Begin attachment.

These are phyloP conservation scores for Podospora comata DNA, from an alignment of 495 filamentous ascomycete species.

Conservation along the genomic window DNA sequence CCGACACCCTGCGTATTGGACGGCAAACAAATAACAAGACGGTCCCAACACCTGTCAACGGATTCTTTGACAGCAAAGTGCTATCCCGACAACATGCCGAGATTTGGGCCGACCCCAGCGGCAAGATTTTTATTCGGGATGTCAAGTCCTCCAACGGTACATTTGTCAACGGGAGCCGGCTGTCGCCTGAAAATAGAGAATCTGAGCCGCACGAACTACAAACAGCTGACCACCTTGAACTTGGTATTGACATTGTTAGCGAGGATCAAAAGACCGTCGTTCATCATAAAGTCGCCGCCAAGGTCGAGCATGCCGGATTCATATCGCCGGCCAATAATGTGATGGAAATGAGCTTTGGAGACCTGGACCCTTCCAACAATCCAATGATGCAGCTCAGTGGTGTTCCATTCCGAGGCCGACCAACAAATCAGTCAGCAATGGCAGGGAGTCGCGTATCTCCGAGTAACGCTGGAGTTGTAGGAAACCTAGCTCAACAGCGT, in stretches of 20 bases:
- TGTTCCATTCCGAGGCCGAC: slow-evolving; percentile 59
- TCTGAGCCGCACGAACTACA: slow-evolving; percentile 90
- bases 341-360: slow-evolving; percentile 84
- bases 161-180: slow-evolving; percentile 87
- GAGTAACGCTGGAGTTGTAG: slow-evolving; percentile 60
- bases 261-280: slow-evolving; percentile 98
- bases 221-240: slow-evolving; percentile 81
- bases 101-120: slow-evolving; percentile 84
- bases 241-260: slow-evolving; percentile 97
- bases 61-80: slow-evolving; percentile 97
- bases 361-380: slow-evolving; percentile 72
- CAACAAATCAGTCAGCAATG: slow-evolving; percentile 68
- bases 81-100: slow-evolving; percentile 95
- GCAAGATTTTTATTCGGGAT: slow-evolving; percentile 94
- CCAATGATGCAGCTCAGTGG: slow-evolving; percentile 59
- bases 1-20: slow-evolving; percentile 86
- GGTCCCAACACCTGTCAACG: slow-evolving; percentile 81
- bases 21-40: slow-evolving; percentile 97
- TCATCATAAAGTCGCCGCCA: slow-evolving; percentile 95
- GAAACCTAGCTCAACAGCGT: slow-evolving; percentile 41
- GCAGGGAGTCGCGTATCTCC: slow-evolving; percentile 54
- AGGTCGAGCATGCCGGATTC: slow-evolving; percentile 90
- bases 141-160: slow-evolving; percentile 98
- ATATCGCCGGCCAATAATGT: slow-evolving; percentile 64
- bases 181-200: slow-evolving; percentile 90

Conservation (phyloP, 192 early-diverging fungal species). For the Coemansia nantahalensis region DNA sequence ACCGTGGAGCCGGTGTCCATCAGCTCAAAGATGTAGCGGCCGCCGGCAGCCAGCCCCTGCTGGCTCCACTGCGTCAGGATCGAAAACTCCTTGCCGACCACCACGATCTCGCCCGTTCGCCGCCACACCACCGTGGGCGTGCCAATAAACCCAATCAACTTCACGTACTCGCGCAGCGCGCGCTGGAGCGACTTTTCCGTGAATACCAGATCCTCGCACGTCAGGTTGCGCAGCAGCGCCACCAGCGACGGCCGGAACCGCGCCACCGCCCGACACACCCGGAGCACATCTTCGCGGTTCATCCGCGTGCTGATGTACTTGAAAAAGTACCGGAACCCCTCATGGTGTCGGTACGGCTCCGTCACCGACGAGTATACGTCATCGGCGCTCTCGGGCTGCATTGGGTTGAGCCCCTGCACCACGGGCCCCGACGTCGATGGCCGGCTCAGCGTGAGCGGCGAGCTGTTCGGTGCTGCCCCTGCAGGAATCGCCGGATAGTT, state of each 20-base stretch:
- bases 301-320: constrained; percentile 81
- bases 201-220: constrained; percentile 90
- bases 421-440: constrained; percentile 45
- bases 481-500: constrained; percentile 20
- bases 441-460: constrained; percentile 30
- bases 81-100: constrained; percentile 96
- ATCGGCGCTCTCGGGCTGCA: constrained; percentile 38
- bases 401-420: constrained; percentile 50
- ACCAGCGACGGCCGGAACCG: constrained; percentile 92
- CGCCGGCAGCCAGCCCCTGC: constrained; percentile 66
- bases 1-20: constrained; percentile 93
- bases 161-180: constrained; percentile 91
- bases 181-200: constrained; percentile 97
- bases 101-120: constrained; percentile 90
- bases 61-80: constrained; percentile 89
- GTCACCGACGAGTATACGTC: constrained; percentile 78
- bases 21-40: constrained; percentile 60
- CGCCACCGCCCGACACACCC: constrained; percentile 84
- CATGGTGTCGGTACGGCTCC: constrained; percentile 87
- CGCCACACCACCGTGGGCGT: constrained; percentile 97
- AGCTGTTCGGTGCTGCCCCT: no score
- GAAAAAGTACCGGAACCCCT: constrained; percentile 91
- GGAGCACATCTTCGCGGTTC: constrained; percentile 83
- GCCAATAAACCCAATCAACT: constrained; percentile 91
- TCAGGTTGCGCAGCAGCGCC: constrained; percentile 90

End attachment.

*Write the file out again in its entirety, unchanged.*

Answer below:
These are phyloP conservation scores for Podospora comata DNA, from an alignment of 495 filamentous ascomycete species.

Conservation along the genomic window DNA sequence CCGACACCCTGCGTATTGGACGGCAAACAAATAACAAGACGGTCCCAACACCTGTCAACGGATTCTTTGACAGCAAAGTGCTATCCCGACAACATGCCGAGATTTGGGCCGACCCCAGCGGCAAGATTTTTATTCGGGATGTCAAGTCCTCCAACGGTACATTTGTCAACGGGAGCCGGCTGTCGCCTGAAAATAGAGAATCTGAGCCGCACGAACTACAAACAGCTGACCACCTTGAACTTGGTATTGACATTGTTAGCGAGGATCAAAAGACCGTCGTTCATCATAAAGTCGCCGCCAAGGTCGAGCATGCCGGATTCATATCGCCGGCCAATAATGTGATGGAAATGAGCTTTGGAGACCTGGACCCTTCCAACAATCCAATGATGCAGCTCAGTGGTGTTCCATTCCGAGGCCGACCAACAAATCAGTCAGCAATGGCAGGGAGTCGCGTATCTCCGAGTAACGCTGGAGTTGTAGGAAACCTAGCTCAACAGCGT, in stretches of 20 bases:
- TGTTCCATTCCGAGGCCGAC: slow-evolving; percentile 59
- TCTGAGCCGCACGAACTACA: slow-evolving; percentile 90
- bases 341-360: slow-evolving; percentile 84
- bases 161-180: slow-evolving; percentile 87
- GAGTAACGCTGGAGTTGTAG: slow-evolving; percentile 60
- bases 261-280: slow-evolving; percentile 98
- bases 221-240: slow-evolving; percentile 81
- bases 101-120: slow-evolving; percentile 84
- bases 241-260: slow-evolving; percentile 97
- bases 61-80: slow-evolving; percentile 97
- bases 361-380: slow-evolving; percentile 72
- CAACAAATCAGTCAGCAATG: slow-evolving; percentile 68
- bases 81-100: slow-evolving; percentile 95
- GCAAGATTTTTATTCGGGAT: slow-evolving; percentile 94
- CCAATGATGCAGCTCAGTGG: slow-evolving; percentile 59
- bases 1-20: slow-evolving; percentile 86
- GGTCCCAACACCTGTCAACG: slow-evolving; percentile 81
- bases 21-40: slow-evolving; percentile 97
- TCATCATAAAGTCGCCGCCA: slow-evolving; percentile 95
- GAAACCTAGCTCAACAGCGT: slow-evolving; percentile 41
- GCAGGGAGTCGCGTATCTCC: slow-evolving; percentile 54
- AGGTCGAGCATGCCGGATTC: slow-evolving; percentile 90
- bases 141-160: slow-evolving; percentile 98
- ATATCGCCGGCCAATAATGT: slow-evolving; percentile 64
- bases 181-200: slow-evolving; percentile 90

Conservation (phyloP, 192 early-diverging fungal species). For the Coemansia nantahalensis region DNA sequence ACCGTGGAGCCGGTGTCCATCAGCTCAAAGATGTAGCGGCCGCCGGCAGCCAGCCCCTGCTGGCTCCACTGCGTCAGGATCGAAAACTCCTTGCCGACCACCACGATCTCGCCCGTTCGCCGCCACACCACCGTGGGCGTGCCAATAAACCCAATCAACTTCACGTACTCGCGCAGCGCGCGCTGGAGCGACTTTTCCGTGAATACCAGATCCTCGCACGTCAGGTTGCGCAGCAGCGCCACCAGCGACGGCCGGAACCGCGCCACCGCCCGACACACCCGGAGCACATCTTCGCGGTTCATCCGCGTGCTGATGTACTTGAAAAAGTACCGGAACCCCTCATGGTGTCGGTACGGCTCCGTCACCGACGAGTATACGTCATCGGCGCTCTCGGGCTGCATTGGGTTGAGCCCCTGCACCACGGGCCCCGACGTCGATGGCCGGCTCAGCGTGAGCGGCGAGCTGTTCGGTGCTGCCCCTGCAGGAATCGCCGGATAGTT, state of each 20-base stretch:
- bases 301-320: constrained; percentile 81
- bases 201-220: constrained; percentile 90
- bases 421-440: constrained; percentile 45
- bases 481-500: constrained; percentile 20
- bases 441-460: constrained; percentile 30
- bases 81-100: constrained; percentile 96
- ATCGGCGCTCTCGGGCTGCA: constrained; percentile 38
- bases 401-420: constrained; percentile 50
- ACCAGCGACGGCCGGAACCG: constrained; percentile 92
- CGCCGGCAGCCAGCCCCTGC: constrained; percentile 66
- bases 1-20: constrained; percentile 93
- bases 161-180: constrained; percentile 91
- bases 181-200: constrained; percentile 97
- bases 101-120: constrained; percentile 90
- bases 61-80: constrained; percentile 89
- GTCACCGACGAGTATACGTC: constrained; percentile 78
- bases 21-40: constrained; percentile 60
- CGCCACCGCCCGACACACCC: constrained; percentile 84
- CATGGTGTCGGTACGGCTCC: constrained; percentile 87
- CGCCACACCACCGTGGGCGT: constrained; percentile 97
- AGCTGTTCGGTGCTGCCCCT: no score
- GAAAAAGTACCGGAACCCCT: constrained; percentile 91
- GGAGCACATCTTCGCGGTTC: constrained; percentile 83
- GCCAATAAACCCAATCAACT: constrained; percentile 91
- TCAGGTTGCGCAGCAGCGCC: constrained; percentile 90